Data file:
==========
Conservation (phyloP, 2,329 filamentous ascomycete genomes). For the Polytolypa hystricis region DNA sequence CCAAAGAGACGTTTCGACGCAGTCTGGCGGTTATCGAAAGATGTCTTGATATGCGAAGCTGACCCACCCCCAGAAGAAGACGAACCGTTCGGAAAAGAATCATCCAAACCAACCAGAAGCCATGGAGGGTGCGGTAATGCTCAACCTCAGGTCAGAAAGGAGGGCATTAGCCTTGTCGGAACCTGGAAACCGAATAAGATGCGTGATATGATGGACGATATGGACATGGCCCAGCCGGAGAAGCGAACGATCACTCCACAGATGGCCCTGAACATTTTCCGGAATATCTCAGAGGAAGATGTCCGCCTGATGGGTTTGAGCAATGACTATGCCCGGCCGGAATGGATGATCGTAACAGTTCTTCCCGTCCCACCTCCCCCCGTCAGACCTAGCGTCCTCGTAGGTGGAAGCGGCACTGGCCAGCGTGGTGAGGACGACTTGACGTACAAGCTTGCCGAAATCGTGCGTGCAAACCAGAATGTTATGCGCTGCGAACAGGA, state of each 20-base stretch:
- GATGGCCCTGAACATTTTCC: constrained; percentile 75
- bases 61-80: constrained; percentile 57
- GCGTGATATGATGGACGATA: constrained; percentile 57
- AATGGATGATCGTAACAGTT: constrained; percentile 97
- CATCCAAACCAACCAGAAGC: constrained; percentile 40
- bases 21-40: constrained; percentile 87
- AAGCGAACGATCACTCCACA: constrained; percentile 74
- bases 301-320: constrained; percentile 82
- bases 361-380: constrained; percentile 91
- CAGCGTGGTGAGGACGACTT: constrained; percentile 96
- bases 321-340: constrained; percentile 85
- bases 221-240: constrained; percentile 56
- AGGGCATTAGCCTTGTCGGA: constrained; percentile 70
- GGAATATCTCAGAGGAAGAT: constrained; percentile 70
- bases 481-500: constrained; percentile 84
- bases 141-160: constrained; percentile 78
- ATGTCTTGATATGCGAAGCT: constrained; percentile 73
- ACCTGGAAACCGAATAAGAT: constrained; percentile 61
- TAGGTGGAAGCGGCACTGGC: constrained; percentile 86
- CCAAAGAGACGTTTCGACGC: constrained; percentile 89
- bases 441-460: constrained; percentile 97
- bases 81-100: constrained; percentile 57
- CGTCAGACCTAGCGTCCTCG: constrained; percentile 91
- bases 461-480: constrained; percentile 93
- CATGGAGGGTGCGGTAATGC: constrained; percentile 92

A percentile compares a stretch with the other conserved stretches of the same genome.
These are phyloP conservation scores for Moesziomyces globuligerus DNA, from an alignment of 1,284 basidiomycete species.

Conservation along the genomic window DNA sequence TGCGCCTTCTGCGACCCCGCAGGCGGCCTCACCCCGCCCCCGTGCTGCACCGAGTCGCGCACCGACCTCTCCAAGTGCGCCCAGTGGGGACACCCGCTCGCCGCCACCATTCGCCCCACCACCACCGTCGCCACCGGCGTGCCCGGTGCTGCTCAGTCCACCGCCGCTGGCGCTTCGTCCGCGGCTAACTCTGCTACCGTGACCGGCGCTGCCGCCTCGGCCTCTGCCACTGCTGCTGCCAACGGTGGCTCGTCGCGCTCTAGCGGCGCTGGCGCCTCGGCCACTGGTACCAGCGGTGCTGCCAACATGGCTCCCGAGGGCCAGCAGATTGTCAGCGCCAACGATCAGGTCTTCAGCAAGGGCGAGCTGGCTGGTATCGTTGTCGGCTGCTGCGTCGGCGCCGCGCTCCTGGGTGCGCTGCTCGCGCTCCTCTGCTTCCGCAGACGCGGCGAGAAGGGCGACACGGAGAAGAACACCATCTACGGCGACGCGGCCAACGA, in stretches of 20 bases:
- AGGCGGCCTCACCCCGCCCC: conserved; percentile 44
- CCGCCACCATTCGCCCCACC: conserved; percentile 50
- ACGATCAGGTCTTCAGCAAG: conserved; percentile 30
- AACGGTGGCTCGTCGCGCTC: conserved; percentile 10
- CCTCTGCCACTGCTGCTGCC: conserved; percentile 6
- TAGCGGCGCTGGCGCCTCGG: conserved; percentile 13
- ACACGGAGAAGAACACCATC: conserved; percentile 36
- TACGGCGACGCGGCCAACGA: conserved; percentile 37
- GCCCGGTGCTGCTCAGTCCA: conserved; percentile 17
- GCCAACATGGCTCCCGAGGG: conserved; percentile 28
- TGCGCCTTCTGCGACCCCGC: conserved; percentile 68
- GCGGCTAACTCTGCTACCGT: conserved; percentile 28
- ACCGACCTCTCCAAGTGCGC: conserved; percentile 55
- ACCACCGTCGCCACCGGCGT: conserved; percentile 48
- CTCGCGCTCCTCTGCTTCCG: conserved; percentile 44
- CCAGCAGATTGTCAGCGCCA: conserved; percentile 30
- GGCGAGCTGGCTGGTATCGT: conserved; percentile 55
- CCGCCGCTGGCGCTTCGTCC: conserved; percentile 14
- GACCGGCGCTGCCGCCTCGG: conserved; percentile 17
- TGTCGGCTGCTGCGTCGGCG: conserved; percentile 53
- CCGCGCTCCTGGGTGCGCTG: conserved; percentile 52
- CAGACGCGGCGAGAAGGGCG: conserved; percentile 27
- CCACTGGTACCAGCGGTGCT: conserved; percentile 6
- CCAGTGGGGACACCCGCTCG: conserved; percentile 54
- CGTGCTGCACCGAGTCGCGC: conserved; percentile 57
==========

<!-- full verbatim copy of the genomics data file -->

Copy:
Conservation (phyloP, 2,329 filamentous ascomycete genomes). For the Polytolypa hystricis region DNA sequence CCAAAGAGACGTTTCGACGCAGTCTGGCGGTTATCGAAAGATGTCTTGATATGCGAAGCTGACCCACCCCCAGAAGAAGACGAACCGTTCGGAAAAGAATCATCCAAACCAACCAGAAGCCATGGAGGGTGCGGTAATGCTCAACCTCAGGTCAGAAAGGAGGGCATTAGCCTTGTCGGAACCTGGAAACCGAATAAGATGCGTGATATGATGGACGATATGGACATGGCCCAGCCGGAGAAGCGAACGATCACTCCACAGATGGCCCTGAACATTTTCCGGAATATCTCAGAGGAAGATGTCCGCCTGATGGGTTTGAGCAATGACTATGCCCGGCCGGAATGGATGATCGTAACAGTTCTTCCCGTCCCACCTCCCCCCGTCAGACCTAGCGTCCTCGTAGGTGGAAGCGGCACTGGCCAGCGTGGTGAGGACGACTTGACGTACAAGCTTGCCGAAATCGTGCGTGCAAACCAGAATGTTATGCGCTGCGAACAGGA, state of each 20-base stretch:
- GATGGCCCTGAACATTTTCC: constrained; percentile 75
- bases 61-80: constrained; percentile 57
- GCGTGATATGATGGACGATA: constrained; percentile 57
- AATGGATGATCGTAACAGTT: constrained; percentile 97
- CATCCAAACCAACCAGAAGC: constrained; percentile 40
- bases 21-40: constrained; percentile 87
- AAGCGAACGATCACTCCACA: constrained; percentile 74
- bases 301-320: constrained; percentile 82
- bases 361-380: constrained; percentile 91
- CAGCGTGGTGAGGACGACTT: constrained; percentile 96
- bases 321-340: constrained; percentile 85
- bases 221-240: constrained; percentile 56
- AGGGCATTAGCCTTGTCGGA: constrained; percentile 70
- GGAATATCTCAGAGGAAGAT: constrained; percentile 70
- bases 481-500: constrained; percentile 84
- bases 141-160: constrained; percentile 78
- ATGTCTTGATATGCGAAGCT: constrained; percentile 73
- ACCTGGAAACCGAATAAGAT: constrained; percentile 61
- TAGGTGGAAGCGGCACTGGC: constrained; percentile 86
- CCAAAGAGACGTTTCGACGC: constrained; percentile 89
- bases 441-460: constrained; percentile 97
- bases 81-100: constrained; percentile 57
- CGTCAGACCTAGCGTCCTCG: constrained; percentile 91
- bases 461-480: constrained; percentile 93
- CATGGAGGGTGCGGTAATGC: constrained; percentile 92

A percentile compares a stretch with the other conserved stretches of the same genome.
These are phyloP conservation scores for Moesziomyces globuligerus DNA, from an alignment of 1,284 basidiomycete species.

Conservation along the genomic window DNA sequence TGCGCCTTCTGCGACCCCGCAGGCGGCCTCACCCCGCCCCCGTGCTGCACCGAGTCGCGCACCGACCTCTCCAAGTGCGCCCAGTGGGGACACCCGCTCGCCGCCACCATTCGCCCCACCACCACCGTCGCCACCGGCGTGCCCGGTGCTGCTCAGTCCACCGCCGCTGGCGCTTCGTCCGCGGCTAACTCTGCTACCGTGACCGGCGCTGCCGCCTCGGCCTCTGCCACTGCTGCTGCCAACGGTGGCTCGTCGCGCTCTAGCGGCGCTGGCGCCTCGGCCACTGGTACCAGCGGTGCTGCCAACATGGCTCCCGAGGGCCAGCAGATTGTCAGCGCCAACGATCAGGTCTTCAGCAAGGGCGAGCTGGCTGGTATCGTTGTCGGCTGCTGCGTCGGCGCCGCGCTCCTGGGTGCGCTGCTCGCGCTCCTCTGCTTCCGCAGACGCGGCGAGAAGGGCGACACGGAGAAGAACACCATCTACGGCGACGCGGCCAACGA, in stretches of 20 bases:
- AGGCGGCCTCACCCCGCCCC: conserved; percentile 44
- CCGCCACCATTCGCCCCACC: conserved; percentile 50
- ACGATCAGGTCTTCAGCAAG: conserved; percentile 30
- AACGGTGGCTCGTCGCGCTC: conserved; percentile 10
- CCTCTGCCACTGCTGCTGCC: conserved; percentile 6
- TAGCGGCGCTGGCGCCTCGG: conserved; percentile 13
- ACACGGAGAAGAACACCATC: conserved; percentile 36
- TACGGCGACGCGGCCAACGA: conserved; percentile 37
- GCCCGGTGCTGCTCAGTCCA: conserved; percentile 17
- GCCAACATGGCTCCCGAGGG: conserved; percentile 28
- TGCGCCTTCTGCGACCCCGC: conserved; percentile 68
- GCGGCTAACTCTGCTACCGT: conserved; percentile 28
- ACCGACCTCTCCAAGTGCGC: conserved; percentile 55
- ACCACCGTCGCCACCGGCGT: conserved; percentile 48
- CTCGCGCTCCTCTGCTTCCG: conserved; percentile 44
- CCAGCAGATTGTCAGCGCCA: conserved; percentile 30
- GGCGAGCTGGCTGGTATCGT: conserved; percentile 55
- CCGCCGCTGGCGCTTCGTCC: conserved; percentile 14
- GACCGGCGCTGCCGCCTCGG: conserved; percentile 17
- TGTCGGCTGCTGCGTCGGCG: conserved; percentile 53
- CCGCGCTCCTGGGTGCGCTG: conserved; percentile 52
- CAGACGCGGCGAGAAGGGCG: conserved; percentile 27
- CCACTGGTACCAGCGGTGCT: conserved; percentile 6
- CCAGTGGGGACACCCGCTCG: conserved; percentile 54
- CGTGCTGCACCGAGTCGCGC: conserved; percentile 57